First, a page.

Denmark recently followed France’s example of banning face coverings in public places, hitting niqab-wearing Muslim women the hardest. Shortly after, a Muslim couple were denied Swiss citizenship for refusing to shake hands with people of the opposite sex. Do these cases represent a justifiable attempt to limit crime and facilitate cultural integration, or an unnecessary attack on freedom of religion, of dress, and of personal boundaries? The question of one’s right to cover their face doesn’t only affect one religious or gender group, but touches on a question which applies to us all.
How we dress ourselves is above all a personal choice. The only exceptions are when it negatively affects others – but of course, this is not always measurable. Just as some would argue that certain provocative slogans should be banned, others would call it harmless self-expression or freedom of speech. And while some look away in horror at the sight of what they deem too much flesh on display in public – even labelling it offensive or immoral – others would claim that it is the person’s choice how much of their body they wish to expose and need not be up for debate. This presents a deeper issue of to what extent we should sacrifice our own self-expression to accommodate to the tastes of others.
It recently hit the news that Denmark has decided to criminalise the niqab – i.e. the full facial covering where only the eyes are visible, which is worn by a small minority of Muslim women. This has been banned in France since 2011.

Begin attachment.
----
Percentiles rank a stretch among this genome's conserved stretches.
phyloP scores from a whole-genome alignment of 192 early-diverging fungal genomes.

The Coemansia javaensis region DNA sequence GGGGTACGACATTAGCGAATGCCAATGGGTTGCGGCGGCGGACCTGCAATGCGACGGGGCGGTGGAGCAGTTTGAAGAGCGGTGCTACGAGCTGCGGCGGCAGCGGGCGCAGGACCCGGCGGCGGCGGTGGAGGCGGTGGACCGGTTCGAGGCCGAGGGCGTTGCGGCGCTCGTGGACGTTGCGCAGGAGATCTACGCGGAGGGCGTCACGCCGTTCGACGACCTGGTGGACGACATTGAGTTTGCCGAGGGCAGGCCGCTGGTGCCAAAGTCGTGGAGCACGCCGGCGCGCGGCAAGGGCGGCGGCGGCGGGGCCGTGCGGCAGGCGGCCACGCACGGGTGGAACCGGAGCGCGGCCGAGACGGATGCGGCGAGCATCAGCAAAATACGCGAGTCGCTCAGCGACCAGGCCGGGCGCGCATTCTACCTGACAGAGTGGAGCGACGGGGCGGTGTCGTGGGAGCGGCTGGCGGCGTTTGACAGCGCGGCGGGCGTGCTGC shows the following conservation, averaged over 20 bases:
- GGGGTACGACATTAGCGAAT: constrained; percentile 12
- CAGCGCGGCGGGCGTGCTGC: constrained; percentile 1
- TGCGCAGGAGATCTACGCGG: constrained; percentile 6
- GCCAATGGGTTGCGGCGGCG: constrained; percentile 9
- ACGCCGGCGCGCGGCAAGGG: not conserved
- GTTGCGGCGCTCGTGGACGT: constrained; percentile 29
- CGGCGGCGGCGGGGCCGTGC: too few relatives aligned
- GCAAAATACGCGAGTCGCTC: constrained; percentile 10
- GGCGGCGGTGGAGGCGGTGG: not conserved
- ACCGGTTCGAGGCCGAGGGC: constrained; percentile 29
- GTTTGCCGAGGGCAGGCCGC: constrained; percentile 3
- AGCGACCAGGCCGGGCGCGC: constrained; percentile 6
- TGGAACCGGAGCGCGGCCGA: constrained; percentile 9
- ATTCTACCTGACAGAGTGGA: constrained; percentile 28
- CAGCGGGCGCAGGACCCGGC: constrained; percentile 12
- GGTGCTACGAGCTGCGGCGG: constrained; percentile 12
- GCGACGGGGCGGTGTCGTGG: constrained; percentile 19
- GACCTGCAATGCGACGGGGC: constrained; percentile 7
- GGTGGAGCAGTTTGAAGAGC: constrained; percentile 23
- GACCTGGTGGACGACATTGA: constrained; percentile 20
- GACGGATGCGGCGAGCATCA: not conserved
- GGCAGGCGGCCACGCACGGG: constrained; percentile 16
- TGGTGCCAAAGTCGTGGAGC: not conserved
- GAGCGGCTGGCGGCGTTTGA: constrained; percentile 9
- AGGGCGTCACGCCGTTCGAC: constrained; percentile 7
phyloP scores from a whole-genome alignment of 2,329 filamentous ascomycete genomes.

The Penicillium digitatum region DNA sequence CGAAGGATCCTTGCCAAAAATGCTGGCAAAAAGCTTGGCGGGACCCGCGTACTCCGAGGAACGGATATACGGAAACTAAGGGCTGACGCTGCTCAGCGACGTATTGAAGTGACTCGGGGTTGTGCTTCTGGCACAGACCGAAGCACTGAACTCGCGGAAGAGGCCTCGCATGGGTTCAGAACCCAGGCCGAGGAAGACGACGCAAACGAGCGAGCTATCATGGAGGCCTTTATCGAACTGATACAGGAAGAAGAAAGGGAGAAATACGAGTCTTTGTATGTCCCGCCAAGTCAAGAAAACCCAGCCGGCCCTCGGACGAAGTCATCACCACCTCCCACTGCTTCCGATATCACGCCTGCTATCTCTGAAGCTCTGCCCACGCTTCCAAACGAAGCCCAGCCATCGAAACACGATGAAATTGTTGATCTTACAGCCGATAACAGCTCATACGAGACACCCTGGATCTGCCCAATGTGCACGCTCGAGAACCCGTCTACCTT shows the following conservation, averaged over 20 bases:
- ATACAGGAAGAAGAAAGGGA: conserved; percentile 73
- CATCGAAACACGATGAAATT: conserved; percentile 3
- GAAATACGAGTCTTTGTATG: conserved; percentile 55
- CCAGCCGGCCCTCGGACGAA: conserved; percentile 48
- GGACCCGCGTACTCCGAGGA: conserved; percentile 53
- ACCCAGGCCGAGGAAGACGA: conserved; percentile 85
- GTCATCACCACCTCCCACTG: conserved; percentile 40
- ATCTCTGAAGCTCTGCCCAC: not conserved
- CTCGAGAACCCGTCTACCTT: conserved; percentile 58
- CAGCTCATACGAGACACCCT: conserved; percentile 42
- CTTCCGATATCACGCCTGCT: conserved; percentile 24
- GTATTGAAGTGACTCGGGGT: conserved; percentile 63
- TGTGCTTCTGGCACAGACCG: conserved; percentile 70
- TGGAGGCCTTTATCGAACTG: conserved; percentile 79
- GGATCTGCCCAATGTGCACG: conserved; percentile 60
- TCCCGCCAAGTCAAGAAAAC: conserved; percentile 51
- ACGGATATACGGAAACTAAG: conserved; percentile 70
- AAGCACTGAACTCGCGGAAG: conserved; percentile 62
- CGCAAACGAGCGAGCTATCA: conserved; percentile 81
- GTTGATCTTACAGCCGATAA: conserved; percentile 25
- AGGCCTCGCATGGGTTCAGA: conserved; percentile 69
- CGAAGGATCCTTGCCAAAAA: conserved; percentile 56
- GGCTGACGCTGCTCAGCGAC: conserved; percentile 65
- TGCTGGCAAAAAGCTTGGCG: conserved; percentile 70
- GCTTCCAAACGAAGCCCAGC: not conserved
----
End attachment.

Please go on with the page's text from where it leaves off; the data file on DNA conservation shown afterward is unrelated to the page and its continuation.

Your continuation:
Although deemed an Islamophobic move by some, as reported by Time, Denmark’s new law ‘does not specifically mention the niqab (a veil that covers the face except for the eyes) or burqa (more conservative headwear that covers the head and body and includes a mesh screen over the eyes). It is up to police to judge whether a face covering is in violation of the ban and to instruct the offender to go home. Fines range from 1,000 krone ($156) up to 10,000 krone ($1,568) for repeat offenses.’
You could argue that although we all have the right to cover our bodies as much as we wish, covering the face is another issue altogether. There is a clear difference in terms of public security between women choosing to wear long skirts and a headscarf, to women completely covering themselves from head to toe, to the point that they are unidentifiable.